In New York

In New York

Monday, 6 October 2014

Plums, Persuasion and ‘Puga does Everything…’

September brings a holiday and a family visit

Time for a Catch up - Part I - We Holiday in Dorset

I think the holiday in Dorset was a success. For a while there it was touch and go, and there were definitely some hairy moments in the beginning, but it turned out well. We were pretty much in the middle of the countryside and basically right next door to a farm so the quiet was broken only by the whinnying of horses and the gentle lowing of cattle. At night we could actually see the stars. Roch and I sat in the garden and watched swallows soar and once we saw a sparrow hawk glide. A neighbour brought us succulent Victoria plums just off the tree. It felt a long way from busy London.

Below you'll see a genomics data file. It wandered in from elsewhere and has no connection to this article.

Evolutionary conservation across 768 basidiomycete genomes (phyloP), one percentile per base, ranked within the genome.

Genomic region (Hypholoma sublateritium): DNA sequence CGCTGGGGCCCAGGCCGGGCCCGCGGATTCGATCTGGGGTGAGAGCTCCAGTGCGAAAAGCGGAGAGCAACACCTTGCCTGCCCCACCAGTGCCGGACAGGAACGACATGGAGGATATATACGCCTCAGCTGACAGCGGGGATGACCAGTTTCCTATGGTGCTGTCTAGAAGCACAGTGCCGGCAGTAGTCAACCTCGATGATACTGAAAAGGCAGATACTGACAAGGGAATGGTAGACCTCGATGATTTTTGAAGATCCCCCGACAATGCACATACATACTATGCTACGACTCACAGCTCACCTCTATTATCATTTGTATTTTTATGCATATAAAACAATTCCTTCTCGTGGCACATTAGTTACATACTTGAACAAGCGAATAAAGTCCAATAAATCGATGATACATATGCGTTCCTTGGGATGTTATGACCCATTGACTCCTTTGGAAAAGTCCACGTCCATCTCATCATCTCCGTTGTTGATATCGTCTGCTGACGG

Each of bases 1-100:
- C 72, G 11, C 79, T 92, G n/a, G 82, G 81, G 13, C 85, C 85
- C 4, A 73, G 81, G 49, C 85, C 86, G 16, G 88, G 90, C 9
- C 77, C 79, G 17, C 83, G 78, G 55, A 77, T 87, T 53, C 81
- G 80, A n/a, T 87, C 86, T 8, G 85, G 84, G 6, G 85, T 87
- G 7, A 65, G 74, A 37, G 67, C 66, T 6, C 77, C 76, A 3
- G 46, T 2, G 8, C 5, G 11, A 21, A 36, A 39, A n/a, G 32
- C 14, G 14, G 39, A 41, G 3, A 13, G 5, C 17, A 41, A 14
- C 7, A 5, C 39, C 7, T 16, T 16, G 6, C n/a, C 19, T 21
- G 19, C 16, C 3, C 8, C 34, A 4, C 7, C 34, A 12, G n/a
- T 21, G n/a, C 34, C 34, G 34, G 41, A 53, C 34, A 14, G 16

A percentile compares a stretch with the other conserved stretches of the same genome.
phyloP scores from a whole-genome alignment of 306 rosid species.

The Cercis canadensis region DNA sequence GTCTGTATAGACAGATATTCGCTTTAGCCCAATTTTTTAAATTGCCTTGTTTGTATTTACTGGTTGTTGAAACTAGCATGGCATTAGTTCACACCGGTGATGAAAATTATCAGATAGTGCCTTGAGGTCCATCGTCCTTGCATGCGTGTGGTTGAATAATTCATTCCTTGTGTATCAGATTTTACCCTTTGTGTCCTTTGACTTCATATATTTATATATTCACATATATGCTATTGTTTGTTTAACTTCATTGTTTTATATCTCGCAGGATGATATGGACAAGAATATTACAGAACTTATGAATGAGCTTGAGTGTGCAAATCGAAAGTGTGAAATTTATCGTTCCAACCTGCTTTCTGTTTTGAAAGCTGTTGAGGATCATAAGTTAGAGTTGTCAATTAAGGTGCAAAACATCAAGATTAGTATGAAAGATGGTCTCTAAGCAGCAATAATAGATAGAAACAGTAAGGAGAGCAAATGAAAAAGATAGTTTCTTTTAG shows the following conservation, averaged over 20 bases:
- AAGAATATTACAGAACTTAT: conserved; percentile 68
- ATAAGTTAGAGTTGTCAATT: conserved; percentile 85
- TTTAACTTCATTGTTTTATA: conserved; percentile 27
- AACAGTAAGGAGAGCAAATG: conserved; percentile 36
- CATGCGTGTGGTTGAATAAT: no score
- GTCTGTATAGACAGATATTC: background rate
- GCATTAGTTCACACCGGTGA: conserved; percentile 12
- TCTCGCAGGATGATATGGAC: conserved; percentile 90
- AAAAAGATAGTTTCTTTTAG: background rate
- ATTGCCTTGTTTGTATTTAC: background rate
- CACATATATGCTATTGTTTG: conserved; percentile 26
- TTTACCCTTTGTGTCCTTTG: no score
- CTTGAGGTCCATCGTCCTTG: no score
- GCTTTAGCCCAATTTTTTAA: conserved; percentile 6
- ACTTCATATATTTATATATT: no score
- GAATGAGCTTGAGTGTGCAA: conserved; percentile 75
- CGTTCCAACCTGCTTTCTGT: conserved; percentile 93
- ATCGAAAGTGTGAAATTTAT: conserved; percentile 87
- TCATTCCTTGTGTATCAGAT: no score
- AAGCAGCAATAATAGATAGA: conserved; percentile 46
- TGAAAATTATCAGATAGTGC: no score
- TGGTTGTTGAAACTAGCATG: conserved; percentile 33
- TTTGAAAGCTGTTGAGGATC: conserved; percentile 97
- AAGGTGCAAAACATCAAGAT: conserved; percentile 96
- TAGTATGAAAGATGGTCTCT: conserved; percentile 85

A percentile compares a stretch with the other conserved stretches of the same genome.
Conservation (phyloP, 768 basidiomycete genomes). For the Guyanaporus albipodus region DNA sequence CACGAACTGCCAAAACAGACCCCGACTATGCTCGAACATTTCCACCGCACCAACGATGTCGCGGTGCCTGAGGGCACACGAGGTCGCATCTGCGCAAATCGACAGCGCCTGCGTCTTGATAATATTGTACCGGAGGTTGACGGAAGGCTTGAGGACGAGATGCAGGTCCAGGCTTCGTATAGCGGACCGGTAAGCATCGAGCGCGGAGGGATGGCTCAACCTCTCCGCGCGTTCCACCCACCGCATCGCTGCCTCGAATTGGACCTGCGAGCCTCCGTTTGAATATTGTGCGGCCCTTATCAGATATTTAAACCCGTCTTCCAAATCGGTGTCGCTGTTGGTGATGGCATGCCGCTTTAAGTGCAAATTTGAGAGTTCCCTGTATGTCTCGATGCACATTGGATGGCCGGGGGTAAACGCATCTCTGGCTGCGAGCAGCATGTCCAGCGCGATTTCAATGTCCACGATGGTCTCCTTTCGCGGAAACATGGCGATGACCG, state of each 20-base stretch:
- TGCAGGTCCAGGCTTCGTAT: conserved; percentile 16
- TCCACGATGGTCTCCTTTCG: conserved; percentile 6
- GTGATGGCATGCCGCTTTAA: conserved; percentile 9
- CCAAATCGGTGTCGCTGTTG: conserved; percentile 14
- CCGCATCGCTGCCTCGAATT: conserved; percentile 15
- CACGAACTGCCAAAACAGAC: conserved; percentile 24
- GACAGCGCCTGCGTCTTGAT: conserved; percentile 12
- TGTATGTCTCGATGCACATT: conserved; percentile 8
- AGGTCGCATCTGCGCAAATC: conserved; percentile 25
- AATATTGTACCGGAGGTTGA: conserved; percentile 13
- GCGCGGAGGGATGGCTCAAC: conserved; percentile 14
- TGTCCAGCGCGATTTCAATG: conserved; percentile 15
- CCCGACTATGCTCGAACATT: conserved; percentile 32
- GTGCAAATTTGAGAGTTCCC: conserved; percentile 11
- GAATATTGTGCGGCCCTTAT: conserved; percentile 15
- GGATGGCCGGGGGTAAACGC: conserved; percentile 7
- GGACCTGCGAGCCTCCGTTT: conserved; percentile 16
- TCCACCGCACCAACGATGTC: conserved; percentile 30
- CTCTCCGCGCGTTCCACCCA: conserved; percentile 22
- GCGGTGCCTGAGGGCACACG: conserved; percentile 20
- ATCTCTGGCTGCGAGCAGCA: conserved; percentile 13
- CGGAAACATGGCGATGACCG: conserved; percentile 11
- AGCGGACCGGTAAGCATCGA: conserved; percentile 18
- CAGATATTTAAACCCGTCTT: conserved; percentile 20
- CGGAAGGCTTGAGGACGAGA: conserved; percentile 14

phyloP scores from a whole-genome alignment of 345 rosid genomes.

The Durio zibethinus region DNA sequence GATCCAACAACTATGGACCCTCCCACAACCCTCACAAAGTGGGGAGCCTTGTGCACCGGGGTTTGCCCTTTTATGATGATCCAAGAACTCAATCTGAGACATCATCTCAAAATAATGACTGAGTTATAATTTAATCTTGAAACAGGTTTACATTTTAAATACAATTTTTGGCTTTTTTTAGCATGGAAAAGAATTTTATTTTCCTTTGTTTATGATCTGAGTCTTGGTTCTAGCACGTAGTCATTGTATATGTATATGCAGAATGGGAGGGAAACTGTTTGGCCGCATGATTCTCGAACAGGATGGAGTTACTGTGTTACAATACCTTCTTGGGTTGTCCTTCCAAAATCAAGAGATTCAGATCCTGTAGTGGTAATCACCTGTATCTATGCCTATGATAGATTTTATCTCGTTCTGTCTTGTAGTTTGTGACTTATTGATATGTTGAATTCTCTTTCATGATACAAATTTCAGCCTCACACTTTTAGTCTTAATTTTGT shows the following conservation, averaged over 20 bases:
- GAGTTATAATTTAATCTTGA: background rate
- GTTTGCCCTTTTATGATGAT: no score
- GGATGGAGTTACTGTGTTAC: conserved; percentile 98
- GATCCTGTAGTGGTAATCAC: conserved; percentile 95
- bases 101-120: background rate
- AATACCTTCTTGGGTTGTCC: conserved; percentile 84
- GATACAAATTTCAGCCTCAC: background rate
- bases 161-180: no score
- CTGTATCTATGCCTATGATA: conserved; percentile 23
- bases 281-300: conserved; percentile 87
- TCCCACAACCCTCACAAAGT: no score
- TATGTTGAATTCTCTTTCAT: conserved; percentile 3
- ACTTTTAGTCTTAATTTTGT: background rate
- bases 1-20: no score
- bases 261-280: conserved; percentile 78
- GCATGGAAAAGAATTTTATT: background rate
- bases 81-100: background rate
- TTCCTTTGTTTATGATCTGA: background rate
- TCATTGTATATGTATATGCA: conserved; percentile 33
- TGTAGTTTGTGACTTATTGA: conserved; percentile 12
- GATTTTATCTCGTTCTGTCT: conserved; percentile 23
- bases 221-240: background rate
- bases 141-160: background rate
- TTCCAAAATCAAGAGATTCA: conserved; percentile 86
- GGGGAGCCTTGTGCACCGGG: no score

In the evenings we heated up one of the freshly prepared organic frozen meals supplied by Manna Kitchens and settled down to watch an episode of Orange is the New Black. Tom and Kate showed me the YouTube phenomenon known as ‘Puga Does Everything’, which records the adventures of a pug dog called Puga/Maya (who actually can’t really do much at all) in their continuing campaign to persuade me to adopt a pug into the household. These YouTube videos are accompanied by a catchy tune which is still ringing in my brain. ‘Puga does everything’ sings - er - Puga. Much hilarity generally ensued as we observed Puga attempting to stir a cake mixture or make a horror movie (my personal favourite).